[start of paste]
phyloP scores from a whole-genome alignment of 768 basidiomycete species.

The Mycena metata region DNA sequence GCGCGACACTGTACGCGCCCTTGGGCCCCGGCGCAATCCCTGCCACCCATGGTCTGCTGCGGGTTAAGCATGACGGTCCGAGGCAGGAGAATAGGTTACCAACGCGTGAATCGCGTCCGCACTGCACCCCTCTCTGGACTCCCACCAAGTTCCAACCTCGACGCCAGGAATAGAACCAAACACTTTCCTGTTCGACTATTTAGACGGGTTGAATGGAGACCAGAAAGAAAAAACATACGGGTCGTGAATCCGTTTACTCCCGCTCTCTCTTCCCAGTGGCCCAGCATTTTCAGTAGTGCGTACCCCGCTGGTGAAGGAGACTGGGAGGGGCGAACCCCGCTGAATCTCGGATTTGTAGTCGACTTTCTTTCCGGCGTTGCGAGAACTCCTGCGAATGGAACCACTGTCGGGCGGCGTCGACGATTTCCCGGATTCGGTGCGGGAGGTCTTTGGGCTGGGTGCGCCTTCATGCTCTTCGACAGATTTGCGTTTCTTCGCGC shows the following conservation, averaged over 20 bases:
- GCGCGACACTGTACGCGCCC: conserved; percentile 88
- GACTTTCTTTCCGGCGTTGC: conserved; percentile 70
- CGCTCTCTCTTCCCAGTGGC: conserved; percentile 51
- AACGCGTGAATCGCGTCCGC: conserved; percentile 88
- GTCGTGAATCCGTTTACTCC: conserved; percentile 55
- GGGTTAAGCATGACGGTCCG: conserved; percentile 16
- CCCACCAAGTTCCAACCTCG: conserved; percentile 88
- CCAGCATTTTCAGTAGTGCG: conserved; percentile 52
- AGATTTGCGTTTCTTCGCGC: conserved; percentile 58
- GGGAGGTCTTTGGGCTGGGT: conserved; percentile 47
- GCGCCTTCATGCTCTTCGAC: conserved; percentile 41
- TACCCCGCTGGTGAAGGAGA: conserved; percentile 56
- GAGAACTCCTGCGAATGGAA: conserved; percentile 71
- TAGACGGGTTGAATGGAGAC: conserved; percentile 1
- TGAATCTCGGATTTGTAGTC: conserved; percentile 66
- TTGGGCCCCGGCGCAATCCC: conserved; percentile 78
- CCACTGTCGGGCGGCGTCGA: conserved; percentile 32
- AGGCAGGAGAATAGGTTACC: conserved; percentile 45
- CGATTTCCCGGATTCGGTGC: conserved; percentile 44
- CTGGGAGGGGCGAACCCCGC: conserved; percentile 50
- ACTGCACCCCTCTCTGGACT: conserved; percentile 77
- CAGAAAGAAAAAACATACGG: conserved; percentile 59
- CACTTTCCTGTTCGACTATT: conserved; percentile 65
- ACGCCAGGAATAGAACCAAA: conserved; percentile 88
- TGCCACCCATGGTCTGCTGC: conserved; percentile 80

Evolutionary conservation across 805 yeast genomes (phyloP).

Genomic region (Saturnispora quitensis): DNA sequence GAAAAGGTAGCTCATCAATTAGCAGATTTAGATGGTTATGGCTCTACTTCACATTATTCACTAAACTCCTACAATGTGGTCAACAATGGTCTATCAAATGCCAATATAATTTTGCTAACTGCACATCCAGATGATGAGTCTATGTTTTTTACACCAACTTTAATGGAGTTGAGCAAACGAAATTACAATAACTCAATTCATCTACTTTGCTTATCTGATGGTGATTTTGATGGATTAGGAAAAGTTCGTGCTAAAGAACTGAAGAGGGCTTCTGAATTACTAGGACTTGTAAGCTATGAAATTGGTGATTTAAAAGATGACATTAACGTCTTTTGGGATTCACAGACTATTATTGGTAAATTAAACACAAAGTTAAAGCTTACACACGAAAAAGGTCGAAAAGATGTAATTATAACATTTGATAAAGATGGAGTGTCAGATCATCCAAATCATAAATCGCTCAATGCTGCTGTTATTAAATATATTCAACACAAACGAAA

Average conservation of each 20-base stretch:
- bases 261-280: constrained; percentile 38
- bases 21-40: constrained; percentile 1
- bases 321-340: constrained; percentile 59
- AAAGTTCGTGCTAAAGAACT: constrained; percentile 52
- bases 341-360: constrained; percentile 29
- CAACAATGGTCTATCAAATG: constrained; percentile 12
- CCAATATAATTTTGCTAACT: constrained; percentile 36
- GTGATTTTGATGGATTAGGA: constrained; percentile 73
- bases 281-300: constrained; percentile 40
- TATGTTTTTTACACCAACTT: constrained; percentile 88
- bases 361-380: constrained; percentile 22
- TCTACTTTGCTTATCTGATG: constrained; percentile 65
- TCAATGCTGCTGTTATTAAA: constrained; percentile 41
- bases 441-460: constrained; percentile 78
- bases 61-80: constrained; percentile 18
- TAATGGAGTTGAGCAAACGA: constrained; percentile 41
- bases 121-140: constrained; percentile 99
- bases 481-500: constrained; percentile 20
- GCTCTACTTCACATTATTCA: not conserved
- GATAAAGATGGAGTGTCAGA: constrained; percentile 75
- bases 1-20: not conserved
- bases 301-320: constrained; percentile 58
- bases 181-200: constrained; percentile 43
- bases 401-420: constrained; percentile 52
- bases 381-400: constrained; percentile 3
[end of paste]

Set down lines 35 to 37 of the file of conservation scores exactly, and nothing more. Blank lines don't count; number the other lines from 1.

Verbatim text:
- bases 341-360: constrained; percentile 29
- CAACAATGGTCTATCAAATG: constrained; percentile 12
- CCAATATAATTTTGCTAACT: constrained; percentile 36